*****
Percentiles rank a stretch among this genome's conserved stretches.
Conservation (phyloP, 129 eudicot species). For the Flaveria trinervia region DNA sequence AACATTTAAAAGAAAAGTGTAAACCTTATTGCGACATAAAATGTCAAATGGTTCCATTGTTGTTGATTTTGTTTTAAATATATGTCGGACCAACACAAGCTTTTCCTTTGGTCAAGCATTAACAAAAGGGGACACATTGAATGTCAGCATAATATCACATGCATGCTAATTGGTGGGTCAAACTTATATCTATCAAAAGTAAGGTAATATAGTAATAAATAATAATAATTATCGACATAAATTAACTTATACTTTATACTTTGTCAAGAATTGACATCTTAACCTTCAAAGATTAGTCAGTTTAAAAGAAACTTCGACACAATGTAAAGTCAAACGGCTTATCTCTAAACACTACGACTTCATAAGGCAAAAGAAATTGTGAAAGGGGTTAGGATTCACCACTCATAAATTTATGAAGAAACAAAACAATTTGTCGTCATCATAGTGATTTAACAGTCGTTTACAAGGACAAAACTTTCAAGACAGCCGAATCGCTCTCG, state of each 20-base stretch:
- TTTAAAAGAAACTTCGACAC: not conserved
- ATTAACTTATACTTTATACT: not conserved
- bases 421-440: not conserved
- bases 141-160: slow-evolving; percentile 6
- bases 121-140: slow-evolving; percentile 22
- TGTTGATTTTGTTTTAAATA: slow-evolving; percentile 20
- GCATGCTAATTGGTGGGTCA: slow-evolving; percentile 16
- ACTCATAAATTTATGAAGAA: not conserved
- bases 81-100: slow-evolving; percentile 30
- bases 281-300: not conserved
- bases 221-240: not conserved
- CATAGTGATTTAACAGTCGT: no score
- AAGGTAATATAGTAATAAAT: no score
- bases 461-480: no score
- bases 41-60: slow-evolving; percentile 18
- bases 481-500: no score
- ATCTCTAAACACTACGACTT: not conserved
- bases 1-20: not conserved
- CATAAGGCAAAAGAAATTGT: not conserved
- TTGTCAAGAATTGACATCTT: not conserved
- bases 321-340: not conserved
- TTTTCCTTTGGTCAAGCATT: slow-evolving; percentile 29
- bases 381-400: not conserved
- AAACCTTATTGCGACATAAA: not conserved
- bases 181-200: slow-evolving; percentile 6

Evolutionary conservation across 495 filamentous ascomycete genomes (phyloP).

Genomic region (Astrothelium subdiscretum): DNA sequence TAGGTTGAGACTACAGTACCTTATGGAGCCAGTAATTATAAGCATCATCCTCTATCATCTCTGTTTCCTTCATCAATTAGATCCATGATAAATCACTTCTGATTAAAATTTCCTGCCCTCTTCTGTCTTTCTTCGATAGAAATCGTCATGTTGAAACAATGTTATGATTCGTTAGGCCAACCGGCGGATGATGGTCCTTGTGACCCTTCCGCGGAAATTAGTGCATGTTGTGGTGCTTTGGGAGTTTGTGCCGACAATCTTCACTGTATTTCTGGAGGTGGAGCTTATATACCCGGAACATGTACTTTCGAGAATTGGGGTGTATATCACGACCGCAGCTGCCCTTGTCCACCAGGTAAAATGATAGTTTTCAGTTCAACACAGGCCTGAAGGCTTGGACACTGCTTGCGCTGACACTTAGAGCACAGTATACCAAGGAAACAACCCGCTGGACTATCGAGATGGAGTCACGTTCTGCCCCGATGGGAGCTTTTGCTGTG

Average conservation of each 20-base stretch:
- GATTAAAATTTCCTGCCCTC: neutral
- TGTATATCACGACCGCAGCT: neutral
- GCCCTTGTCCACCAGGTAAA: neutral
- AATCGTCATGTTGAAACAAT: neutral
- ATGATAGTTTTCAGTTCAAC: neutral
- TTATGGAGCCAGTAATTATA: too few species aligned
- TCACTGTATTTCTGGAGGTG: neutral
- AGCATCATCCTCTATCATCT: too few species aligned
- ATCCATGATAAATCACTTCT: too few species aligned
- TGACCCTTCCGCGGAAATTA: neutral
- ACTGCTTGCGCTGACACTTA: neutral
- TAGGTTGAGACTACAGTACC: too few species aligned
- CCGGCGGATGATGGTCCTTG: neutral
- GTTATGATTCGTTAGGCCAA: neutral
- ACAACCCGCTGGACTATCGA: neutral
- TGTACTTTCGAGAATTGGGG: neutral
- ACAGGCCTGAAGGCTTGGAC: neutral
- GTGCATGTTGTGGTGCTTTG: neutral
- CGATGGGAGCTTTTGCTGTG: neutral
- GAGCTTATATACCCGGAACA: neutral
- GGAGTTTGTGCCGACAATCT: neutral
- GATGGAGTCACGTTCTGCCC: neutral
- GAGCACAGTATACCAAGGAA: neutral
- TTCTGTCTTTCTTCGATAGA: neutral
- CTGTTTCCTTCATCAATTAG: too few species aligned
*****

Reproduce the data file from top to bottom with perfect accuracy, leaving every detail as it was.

Percentiles rank a stretch among this genome's conserved stretches.
Conservation (phyloP, 129 eudicot species). For the Flaveria trinervia region DNA sequence AACATTTAAAAGAAAAGTGTAAACCTTATTGCGACATAAAATGTCAAATGGTTCCATTGTTGTTGATTTTGTTTTAAATATATGTCGGACCAACACAAGCTTTTCCTTTGGTCAAGCATTAACAAAAGGGGACACATTGAATGTCAGCATAATATCACATGCATGCTAATTGGTGGGTCAAACTTATATCTATCAAAAGTAAGGTAATATAGTAATAAATAATAATAATTATCGACATAAATTAACTTATACTTTATACTTTGTCAAGAATTGACATCTTAACCTTCAAAGATTAGTCAGTTTAAAAGAAACTTCGACACAATGTAAAGTCAAACGGCTTATCTCTAAACACTACGACTTCATAAGGCAAAAGAAATTGTGAAAGGGGTTAGGATTCACCACTCATAAATTTATGAAGAAACAAAACAATTTGTCGTCATCATAGTGATTTAACAGTCGTTTACAAGGACAAAACTTTCAAGACAGCCGAATCGCTCTCG, state of each 20-base stretch:
- TTTAAAAGAAACTTCGACAC: not conserved
- ATTAACTTATACTTTATACT: not conserved
- bases 421-440: not conserved
- bases 141-160: slow-evolving; percentile 6
- bases 121-140: slow-evolving; percentile 22
- TGTTGATTTTGTTTTAAATA: slow-evolving; percentile 20
- GCATGCTAATTGGTGGGTCA: slow-evolving; percentile 16
- ACTCATAAATTTATGAAGAA: not conserved
- bases 81-100: slow-evolving; percentile 30
- bases 281-300: not conserved
- bases 221-240: not conserved
- CATAGTGATTTAACAGTCGT: no score
- AAGGTAATATAGTAATAAAT: no score
- bases 461-480: no score
- bases 41-60: slow-evolving; percentile 18
- bases 481-500: no score
- ATCTCTAAACACTACGACTT: not conserved
- bases 1-20: not conserved
- CATAAGGCAAAAGAAATTGT: not conserved
- TTGTCAAGAATTGACATCTT: not conserved
- bases 321-340: not conserved
- TTTTCCTTTGGTCAAGCATT: slow-evolving; percentile 29
- bases 381-400: not conserved
- AAACCTTATTGCGACATAAA: not conserved
- bases 181-200: slow-evolving; percentile 6

Evolutionary conservation across 495 filamentous ascomycete genomes (phyloP).

Genomic region (Astrothelium subdiscretum): DNA sequence TAGGTTGAGACTACAGTACCTTATGGAGCCAGTAATTATAAGCATCATCCTCTATCATCTCTGTTTCCTTCATCAATTAGATCCATGATAAATCACTTCTGATTAAAATTTCCTGCCCTCTTCTGTCTTTCTTCGATAGAAATCGTCATGTTGAAACAATGTTATGATTCGTTAGGCCAACCGGCGGATGATGGTCCTTGTGACCCTTCCGCGGAAATTAGTGCATGTTGTGGTGCTTTGGGAGTTTGTGCCGACAATCTTCACTGTATTTCTGGAGGTGGAGCTTATATACCCGGAACATGTACTTTCGAGAATTGGGGTGTATATCACGACCGCAGCTGCCCTTGTCCACCAGGTAAAATGATAGTTTTCAGTTCAACACAGGCCTGAAGGCTTGGACACTGCTTGCGCTGACACTTAGAGCACAGTATACCAAGGAAACAACCCGCTGGACTATCGAGATGGAGTCACGTTCTGCCCCGATGGGAGCTTTTGCTGTG

Average conservation of each 20-base stretch:
- GATTAAAATTTCCTGCCCTC: neutral
- TGTATATCACGACCGCAGCT: neutral
- GCCCTTGTCCACCAGGTAAA: neutral
- AATCGTCATGTTGAAACAAT: neutral
- ATGATAGTTTTCAGTTCAAC: neutral
- TTATGGAGCCAGTAATTATA: too few species aligned
- TCACTGTATTTCTGGAGGTG: neutral
- AGCATCATCCTCTATCATCT: too few species aligned
- ATCCATGATAAATCACTTCT: too few species aligned
- TGACCCTTCCGCGGAAATTA: neutral
- ACTGCTTGCGCTGACACTTA: neutral
- TAGGTTGAGACTACAGTACC: too few species aligned
- CCGGCGGATGATGGTCCTTG: neutral
- GTTATGATTCGTTAGGCCAA: neutral
- ACAACCCGCTGGACTATCGA: neutral
- TGTACTTTCGAGAATTGGGG: neutral
- ACAGGCCTGAAGGCTTGGAC: neutral
- GTGCATGTTGTGGTGCTTTG: neutral
- CGATGGGAGCTTTTGCTGTG: neutral
- GAGCTTATATACCCGGAACA: neutral
- GGAGTTTGTGCCGACAATCT: neutral
- GATGGAGTCACGTTCTGCCC: neutral
- GAGCACAGTATACCAAGGAA: neutral
- TTCTGTCTTTCTTCGATAGA: neutral
- CTGTTTCCTTCATCAATTAG: too few species aligned